The wonderful world of untapped innocence in the classroom

One kindergarten student was visiting a classroom and having such a terrible moment in class that within five minutes of him crying, two other kindergarten children gave him their special classroom rewards they had just received from their teacher.

For the last 40 days of school, a first grade student always makes sure the special needs child is securely sitting in their carrier seat on the bus and and tries to cheer him if he is having sad day.

Julie always helps five-year old Amanda on the playground when swinging on swings or going down the slide just to make sure she is having fun safely.

Five year old John helped another another boy, Tom, who was angry, pick up blocks that he had thrown so that Tom would have a better day.

Seven -year old Mary made a special picture for her friend that is very sick and was not instructed to do so. This gesture was created during indoor recess at school.

One boy always makes sure a friend that is new to school finds the right classroom he is in everyday.

Mira always asks another to play with her at recess or when they have a break because the other one feels left out.

Robert struggles with assignments but will sit and concentrate for a long time reading The Pigeon has to Go to School and many of the Mo Willems books as a special treat with his teacher.

A second grade student, Elisa shared her favorite book patiently with a first grader and helped her improve her reading, reading some words for her and sounding out others. She asked if she could help her in the future if she needed assistance.

Sheri McCabe, fourth grade instructional assistant, made a great Wonder Wall last year for a student she was working with and learned about the teaching idea from others on the Internet. She wanted to use it again so she put it in the room she is working in this year. She told the class about. Whenever they have a question about something they wonder about, they can put the questions on a post it and put it on the wonder wall and they will discuss them once a week. Sheri went back to the class a couple hours later and all these post it’s were up on the wall. Here are the questions they asked: How does it feel to be blind? I wonder how a rocket blasts off? Why is there school? Who made books? How do you drive a car? How is candy made? Do plants fart?

It doesn’t get much better than this. God bless them all!!!

I

The Ghost of Al Capone

My Aunt, who has long since passed, claimed that she knew Ralph Capone and had a date with him. And she had heard that his brother Al, was trying to really help other businesses in Chicago prosper but that all changed and no one that knew the infamous man talked about him in later years. He became Public Enemy #1 and better known as Scarface; the most dangerous organized crime leader of all time. Al Capone was born and raised in Brooklyn, New York working brothels there and came to work for Johnny Torrio, in Chicago as a body guard and was hit by a gang. He was an Italian-American mobster who helped build the Chicago Outfit in the 1920s deciding to retire giving Al Capone his entire business.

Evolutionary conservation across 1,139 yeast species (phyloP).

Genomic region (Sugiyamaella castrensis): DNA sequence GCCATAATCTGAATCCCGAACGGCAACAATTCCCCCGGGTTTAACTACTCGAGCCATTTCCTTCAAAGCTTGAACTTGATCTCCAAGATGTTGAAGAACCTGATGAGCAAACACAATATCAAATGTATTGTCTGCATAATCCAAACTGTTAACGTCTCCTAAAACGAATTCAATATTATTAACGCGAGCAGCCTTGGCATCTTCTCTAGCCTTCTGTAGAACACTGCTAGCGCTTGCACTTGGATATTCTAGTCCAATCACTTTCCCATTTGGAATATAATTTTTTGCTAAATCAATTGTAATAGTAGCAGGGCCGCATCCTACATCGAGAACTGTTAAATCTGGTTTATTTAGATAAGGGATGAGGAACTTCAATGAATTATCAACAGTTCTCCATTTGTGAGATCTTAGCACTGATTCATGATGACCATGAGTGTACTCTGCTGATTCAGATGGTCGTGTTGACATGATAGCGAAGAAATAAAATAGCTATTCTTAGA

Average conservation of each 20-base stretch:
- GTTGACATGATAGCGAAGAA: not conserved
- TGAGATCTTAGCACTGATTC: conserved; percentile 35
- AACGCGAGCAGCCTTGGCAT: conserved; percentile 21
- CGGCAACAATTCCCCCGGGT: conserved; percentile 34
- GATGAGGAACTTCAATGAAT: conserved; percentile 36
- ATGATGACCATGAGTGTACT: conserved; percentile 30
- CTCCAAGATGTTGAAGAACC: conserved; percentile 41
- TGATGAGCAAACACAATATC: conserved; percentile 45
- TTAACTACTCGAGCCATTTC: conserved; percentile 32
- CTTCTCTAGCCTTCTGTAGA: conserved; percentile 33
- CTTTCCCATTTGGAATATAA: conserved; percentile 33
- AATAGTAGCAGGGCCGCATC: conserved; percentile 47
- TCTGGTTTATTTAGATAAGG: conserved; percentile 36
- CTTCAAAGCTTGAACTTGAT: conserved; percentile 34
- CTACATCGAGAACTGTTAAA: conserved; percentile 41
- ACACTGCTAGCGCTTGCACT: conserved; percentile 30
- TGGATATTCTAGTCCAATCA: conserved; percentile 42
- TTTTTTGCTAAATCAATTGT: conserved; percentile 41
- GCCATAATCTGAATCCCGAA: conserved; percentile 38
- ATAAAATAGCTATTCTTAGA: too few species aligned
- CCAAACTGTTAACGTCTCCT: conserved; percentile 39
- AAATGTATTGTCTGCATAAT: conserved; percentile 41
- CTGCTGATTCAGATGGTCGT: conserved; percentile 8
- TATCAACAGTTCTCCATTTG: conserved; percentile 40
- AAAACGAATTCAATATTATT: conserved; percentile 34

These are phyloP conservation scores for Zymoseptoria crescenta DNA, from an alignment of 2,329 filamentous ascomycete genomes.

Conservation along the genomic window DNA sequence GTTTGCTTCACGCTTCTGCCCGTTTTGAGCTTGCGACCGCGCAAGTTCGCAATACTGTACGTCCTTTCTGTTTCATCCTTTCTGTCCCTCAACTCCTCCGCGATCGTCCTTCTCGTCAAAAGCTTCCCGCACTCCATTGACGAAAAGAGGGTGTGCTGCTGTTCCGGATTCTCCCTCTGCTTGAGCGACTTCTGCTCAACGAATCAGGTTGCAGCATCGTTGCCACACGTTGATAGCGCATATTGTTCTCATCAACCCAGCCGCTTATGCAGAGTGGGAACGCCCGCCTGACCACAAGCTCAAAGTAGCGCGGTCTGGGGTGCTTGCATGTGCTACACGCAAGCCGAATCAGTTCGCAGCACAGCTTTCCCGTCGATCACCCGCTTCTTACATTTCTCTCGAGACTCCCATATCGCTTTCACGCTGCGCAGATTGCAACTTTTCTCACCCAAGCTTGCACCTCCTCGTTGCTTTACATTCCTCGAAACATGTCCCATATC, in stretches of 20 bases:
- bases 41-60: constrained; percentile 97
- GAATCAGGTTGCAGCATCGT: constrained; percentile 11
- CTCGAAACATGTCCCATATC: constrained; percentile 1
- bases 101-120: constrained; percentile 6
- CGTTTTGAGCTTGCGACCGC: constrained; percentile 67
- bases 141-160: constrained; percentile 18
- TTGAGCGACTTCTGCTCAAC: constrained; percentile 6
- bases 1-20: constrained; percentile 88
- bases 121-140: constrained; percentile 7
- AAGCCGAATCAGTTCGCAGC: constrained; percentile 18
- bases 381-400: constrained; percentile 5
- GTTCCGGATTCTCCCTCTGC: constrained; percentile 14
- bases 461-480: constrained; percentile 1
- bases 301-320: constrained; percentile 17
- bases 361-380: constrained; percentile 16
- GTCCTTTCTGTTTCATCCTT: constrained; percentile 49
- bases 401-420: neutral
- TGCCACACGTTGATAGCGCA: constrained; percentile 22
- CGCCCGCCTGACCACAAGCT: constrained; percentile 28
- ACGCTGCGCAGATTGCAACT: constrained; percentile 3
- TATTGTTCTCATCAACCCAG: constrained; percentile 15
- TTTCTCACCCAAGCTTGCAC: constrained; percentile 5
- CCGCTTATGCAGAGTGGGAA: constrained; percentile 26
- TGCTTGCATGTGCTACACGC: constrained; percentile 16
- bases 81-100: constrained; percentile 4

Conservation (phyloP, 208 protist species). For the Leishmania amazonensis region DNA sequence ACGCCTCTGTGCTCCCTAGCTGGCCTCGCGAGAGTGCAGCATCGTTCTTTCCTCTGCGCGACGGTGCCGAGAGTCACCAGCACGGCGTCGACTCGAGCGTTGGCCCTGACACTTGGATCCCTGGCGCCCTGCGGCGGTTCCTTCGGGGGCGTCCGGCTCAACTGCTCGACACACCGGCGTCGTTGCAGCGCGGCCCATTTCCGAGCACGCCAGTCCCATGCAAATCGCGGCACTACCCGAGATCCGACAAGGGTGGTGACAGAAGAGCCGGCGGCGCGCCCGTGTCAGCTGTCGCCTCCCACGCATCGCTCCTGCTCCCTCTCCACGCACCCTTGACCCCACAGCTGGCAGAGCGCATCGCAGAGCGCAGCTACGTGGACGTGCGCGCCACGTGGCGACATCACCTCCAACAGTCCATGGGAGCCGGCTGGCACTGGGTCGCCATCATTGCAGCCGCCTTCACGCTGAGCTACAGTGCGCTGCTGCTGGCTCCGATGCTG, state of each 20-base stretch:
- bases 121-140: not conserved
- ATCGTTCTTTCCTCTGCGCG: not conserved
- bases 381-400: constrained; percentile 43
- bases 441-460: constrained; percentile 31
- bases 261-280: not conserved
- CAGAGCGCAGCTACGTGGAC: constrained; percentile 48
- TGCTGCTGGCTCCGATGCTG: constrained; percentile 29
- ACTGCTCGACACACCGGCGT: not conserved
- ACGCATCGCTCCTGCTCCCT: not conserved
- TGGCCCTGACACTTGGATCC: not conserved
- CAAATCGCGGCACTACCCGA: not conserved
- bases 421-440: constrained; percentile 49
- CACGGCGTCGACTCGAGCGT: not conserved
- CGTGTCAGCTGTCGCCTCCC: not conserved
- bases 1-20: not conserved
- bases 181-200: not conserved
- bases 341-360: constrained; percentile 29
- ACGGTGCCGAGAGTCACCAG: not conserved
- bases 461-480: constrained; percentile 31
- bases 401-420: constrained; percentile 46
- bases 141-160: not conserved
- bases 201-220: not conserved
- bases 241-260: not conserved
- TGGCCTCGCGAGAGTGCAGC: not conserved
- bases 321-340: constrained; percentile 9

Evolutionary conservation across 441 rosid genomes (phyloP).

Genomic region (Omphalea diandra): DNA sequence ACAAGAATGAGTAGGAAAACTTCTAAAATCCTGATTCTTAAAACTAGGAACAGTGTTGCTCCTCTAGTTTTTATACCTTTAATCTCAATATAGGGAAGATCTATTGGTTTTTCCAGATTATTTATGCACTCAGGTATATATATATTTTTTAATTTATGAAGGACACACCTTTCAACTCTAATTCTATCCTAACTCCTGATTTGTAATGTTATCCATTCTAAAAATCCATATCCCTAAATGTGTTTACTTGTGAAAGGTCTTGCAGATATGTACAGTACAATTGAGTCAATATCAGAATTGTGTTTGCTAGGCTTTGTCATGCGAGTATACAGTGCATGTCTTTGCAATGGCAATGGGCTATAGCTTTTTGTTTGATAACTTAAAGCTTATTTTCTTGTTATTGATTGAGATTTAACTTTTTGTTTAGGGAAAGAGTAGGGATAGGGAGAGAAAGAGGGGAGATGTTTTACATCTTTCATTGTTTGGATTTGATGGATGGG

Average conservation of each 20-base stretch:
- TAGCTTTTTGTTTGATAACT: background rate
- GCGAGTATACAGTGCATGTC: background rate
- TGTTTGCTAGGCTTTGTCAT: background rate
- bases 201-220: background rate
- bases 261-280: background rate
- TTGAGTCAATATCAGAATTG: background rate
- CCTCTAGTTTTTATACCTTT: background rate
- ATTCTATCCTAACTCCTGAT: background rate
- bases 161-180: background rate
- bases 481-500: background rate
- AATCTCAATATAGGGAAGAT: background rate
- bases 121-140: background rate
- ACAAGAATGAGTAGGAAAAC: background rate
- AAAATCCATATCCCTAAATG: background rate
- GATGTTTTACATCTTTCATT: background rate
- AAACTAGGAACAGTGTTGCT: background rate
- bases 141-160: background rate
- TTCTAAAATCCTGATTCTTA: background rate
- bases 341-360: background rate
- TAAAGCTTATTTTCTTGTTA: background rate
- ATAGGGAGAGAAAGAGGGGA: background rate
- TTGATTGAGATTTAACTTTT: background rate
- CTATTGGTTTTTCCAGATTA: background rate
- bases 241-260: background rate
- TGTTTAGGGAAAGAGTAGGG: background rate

Al’s brothers came from New York to help which included Ralph. Al was truly Untouchable like the movie about until he prompted the St. Valentines Day Massacre though he was not officially connected to the rival gangs murders. Al expanded the boot-legging business which he ran for seven years and was put in jail for tax evasion in 1931. He was also suffering from neurosyphilis and had know for sometime that he had but was embarrassed to get treatment. He was released from prison because he was so sick after 8 years and died at his Miami Beach home on Palm Island on January 25, 1947 at the age of 43. Sources say his mind was that of a 12 year old and died of cardiac arrest after a stroke.

Where is Al Capone’s ghost now?

Maribel Caves Hotel in Wisconsin was demolished in 2013 but some say the Capone who owned it still walks on the premise.

Many still claim to see his ghost sitting at the bar of the Congress Hotel which is haunted with many ghosts. He was known to hang out there and have many a business meeting. Several of his friends actually lived in the hotel in the 1920’s and 1930’s. The corridors where used for smuggling and many other illegal activities.

Capone’s home at 7244 South Prairie Ave., Chicago was originally built in 1908, and purchased by the mafia boss in 1923. Capone lived there until he bought his Miami home and after that, he gave his Chicago home to his mother. The house had few owners; the house finally sold to for 226,000 in 2019 being on the market for several years.

The Green Mill Cocktail Lounge is the beating heart of Uptown’s historic entertainment district. Chicagoans have enjoyed drinks and music here since 1907, when it opened as a roadhouse. Capone henchman “Machine Gun” Jack McGurn ran the joint during Prohibition. Chicago Tours have frequently designed custom tours that visit this famous juke joint though I have not seen any ghosts there when I have visited.